Marijuana: The Gateway Drug Myth
Science shows overwhelmingly that marijuana is not a gateway drug.
Posted August 26, 2014 | Reviewed by Davia Sills
Marijuana continues to be the most commonly used illicit drug according to the 2012 National Survey on Drug Use and Health (NSDUH) report. It is also the third most popular recreational drug in the United States, behind alcohol and tobacco. Based on the latest estimates, upwards of 24 million people have used marijuana, with 14 million using it regularly, yet misinformation about marijuana abounds.
Marijuana is not a gateway drug. People who have tried marijuana may eventually go on to try harder drugs in search of a stronger high, and experimentation may lead them down a dangerous path toward addiction. However, the science shows overwhelmingly that for most people, marijuana is not a gateway drug.
Many people mistakenly believe that marijuana use precedes rather than follows the initiation of other illicit drug use. In fact, most drug use begins with alcohol and nicotine before marijuana, making nicotine and alcohol the two most common drugs of abuse. Evidence indicates marijuana is usually not the first substance abused before more dangerous illicit drug experimentation.
A study published in the peer-reviewed Journal of School Health has concluded that the theory of a gateway drug is not associated with marijuana, but rather one of the most damaging and socially accepted drugs in the world: alcohol. The findings from this investigation support that alcohol should receive primary attention in abuse prevention programming since the use of other substances could be impacted by delaying or preventing alcohol use.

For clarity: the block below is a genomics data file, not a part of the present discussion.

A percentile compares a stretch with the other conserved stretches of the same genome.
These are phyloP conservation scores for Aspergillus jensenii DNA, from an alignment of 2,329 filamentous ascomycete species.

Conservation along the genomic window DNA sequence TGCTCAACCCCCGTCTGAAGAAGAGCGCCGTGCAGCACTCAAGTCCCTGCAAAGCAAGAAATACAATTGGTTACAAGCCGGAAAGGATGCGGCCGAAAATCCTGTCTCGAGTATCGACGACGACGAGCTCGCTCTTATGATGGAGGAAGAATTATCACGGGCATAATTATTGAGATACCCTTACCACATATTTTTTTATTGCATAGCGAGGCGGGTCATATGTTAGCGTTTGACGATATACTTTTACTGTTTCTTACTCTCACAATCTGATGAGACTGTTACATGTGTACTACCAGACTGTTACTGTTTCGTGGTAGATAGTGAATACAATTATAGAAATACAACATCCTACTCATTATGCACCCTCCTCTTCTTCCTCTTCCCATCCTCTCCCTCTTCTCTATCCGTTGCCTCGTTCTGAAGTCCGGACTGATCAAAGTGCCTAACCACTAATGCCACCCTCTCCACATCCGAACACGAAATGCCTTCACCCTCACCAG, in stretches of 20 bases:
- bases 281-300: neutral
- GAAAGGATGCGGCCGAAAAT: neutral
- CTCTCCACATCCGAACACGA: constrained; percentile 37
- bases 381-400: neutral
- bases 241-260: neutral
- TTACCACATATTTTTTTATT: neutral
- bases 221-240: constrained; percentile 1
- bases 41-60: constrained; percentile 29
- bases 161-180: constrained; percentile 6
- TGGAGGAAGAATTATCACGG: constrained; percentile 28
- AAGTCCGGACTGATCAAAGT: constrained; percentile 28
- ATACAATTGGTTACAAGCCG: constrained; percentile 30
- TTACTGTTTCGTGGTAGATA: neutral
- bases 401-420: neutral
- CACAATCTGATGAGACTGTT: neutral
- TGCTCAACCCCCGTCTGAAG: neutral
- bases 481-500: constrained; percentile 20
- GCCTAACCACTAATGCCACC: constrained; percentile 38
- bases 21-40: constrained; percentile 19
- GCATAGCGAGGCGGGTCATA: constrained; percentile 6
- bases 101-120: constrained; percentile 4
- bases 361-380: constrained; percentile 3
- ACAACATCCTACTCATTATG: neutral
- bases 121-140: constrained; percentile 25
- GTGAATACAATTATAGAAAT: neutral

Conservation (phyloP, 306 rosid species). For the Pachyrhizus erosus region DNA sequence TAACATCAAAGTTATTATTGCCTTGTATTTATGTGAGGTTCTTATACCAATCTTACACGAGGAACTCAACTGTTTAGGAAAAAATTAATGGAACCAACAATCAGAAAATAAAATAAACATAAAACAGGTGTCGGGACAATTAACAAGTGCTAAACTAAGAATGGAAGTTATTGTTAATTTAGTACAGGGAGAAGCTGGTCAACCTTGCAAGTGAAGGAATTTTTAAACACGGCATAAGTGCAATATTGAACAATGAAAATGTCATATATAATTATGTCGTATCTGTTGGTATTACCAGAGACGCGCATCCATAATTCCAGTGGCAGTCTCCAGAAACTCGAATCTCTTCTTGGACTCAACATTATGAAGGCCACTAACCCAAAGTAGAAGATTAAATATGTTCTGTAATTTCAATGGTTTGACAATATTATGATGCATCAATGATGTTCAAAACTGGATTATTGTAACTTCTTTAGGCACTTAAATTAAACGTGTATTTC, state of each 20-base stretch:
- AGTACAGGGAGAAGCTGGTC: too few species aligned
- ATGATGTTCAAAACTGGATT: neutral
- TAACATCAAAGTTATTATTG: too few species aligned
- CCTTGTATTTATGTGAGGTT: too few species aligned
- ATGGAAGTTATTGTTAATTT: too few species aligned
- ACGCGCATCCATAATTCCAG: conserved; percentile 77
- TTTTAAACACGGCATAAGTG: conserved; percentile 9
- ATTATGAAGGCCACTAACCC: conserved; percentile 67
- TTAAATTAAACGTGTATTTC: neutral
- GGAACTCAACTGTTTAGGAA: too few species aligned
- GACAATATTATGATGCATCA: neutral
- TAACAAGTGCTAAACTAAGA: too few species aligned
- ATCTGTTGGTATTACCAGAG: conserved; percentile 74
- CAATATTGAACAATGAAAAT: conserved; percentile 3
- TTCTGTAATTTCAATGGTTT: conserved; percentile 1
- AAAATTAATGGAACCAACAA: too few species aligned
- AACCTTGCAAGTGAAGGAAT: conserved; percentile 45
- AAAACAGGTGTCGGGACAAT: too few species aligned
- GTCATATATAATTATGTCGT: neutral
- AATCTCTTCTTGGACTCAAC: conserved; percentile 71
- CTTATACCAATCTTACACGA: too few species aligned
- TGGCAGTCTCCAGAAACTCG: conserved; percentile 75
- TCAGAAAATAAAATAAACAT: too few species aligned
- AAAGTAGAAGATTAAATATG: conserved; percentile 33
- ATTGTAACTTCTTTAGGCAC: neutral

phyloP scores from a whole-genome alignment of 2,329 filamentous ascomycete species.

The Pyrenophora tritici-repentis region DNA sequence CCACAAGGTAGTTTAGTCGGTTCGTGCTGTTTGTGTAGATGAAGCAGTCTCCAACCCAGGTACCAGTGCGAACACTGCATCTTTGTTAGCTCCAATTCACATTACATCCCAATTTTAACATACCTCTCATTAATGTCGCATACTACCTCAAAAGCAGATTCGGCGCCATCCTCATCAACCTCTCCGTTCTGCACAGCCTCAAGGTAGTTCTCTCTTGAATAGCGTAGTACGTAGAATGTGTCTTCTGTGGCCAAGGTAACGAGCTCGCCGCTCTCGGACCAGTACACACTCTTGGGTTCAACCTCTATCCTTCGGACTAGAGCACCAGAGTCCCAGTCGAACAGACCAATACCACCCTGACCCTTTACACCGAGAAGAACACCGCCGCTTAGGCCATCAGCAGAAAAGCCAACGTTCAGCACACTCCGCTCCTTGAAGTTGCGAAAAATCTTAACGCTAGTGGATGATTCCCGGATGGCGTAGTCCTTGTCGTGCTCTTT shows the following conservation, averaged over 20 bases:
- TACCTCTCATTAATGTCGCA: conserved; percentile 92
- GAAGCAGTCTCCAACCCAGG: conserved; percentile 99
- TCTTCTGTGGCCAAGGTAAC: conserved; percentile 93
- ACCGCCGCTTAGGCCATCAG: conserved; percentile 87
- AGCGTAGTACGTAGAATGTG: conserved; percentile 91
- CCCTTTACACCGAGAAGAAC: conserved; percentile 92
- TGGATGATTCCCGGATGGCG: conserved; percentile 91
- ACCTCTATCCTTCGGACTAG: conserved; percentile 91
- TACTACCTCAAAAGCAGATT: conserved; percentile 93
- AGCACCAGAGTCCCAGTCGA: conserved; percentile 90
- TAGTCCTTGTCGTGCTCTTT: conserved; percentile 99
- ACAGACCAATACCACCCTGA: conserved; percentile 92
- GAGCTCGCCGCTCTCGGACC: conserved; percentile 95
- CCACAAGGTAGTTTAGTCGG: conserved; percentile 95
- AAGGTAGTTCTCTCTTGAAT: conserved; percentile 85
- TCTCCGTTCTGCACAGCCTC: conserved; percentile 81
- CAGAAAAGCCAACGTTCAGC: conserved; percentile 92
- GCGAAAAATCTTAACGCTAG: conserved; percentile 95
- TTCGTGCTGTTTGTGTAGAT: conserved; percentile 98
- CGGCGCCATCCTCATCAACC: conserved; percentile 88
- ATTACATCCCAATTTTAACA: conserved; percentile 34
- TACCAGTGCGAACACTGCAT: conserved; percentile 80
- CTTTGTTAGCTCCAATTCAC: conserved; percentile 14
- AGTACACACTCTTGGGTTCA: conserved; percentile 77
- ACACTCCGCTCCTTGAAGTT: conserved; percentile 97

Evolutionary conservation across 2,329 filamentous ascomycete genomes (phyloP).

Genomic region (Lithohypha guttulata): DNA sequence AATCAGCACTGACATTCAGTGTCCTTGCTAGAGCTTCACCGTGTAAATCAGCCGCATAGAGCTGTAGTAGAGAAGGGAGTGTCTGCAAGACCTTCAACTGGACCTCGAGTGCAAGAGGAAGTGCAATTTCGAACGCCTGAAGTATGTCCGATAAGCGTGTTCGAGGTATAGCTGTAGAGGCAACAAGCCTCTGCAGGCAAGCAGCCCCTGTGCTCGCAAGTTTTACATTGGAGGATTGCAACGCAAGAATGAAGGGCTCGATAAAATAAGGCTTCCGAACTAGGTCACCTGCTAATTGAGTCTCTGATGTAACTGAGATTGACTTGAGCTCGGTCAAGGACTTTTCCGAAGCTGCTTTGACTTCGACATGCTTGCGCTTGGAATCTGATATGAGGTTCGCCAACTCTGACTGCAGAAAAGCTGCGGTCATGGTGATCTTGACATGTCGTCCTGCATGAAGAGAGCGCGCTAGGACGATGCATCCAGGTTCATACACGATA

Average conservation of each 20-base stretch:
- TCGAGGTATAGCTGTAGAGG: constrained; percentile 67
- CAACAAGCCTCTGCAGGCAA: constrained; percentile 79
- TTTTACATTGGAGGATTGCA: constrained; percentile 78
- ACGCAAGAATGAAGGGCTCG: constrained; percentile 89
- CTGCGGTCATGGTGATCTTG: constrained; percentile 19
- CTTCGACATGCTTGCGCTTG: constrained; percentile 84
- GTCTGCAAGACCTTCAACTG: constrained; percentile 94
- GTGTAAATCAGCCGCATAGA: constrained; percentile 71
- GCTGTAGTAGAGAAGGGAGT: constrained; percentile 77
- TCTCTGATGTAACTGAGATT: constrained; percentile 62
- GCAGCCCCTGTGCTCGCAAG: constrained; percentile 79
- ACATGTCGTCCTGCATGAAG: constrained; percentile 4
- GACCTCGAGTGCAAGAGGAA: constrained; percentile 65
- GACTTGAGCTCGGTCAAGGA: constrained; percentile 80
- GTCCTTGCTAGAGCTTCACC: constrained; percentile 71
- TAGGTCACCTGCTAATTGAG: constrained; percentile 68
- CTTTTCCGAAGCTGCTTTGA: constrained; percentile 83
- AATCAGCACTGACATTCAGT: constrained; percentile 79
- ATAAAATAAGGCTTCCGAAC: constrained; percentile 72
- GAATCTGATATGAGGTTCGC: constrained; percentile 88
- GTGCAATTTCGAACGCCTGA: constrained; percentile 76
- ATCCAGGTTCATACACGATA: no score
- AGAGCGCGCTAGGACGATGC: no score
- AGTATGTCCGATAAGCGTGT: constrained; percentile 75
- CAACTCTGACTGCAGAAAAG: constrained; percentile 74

An alternative gateway may just be the trials and tribulations some kids face while growing up. According to Dr. Karen Van Gundy, an associate professor of sociology at the University of New Hampshire,
“Whether marijuana smokers go on to use other illicit drugs depends more on social factors like being exposed to stress and being unemployed, not so much whether they smoked a joint in the eighth grade. Because underage smoking and alcohol use typically precede marijuana use, marijuana is not the most common, and is rarely the first illicit drug used.”
This isn’t to say that marijuana is safe or that its use among teens and young adults should be ignored; quite the contrary. Marijuana use should be a focus of substance abuse prevention programs, but we need to tell kids the truth, not attempt to scare them with myths.
The problem with marijuana use at an early age is that the human brain is still developing. Using marijuana before the age of 25 can lead to irreversible issues, such as low impulse control and memory problems. Of course, young people can’t quite grasp the severity of these types of consequences, so it is up to adults to do their best to be a protective buffer and help young people make better choices.
It is important to note that while drugs like alcohol could and do indeed lead to other harmful substance abuse, the main issue with drug problems is the mental state of the user. Some people use drugs to escape reality and run away from problems they do not have the skills to cope with in more healthful ways.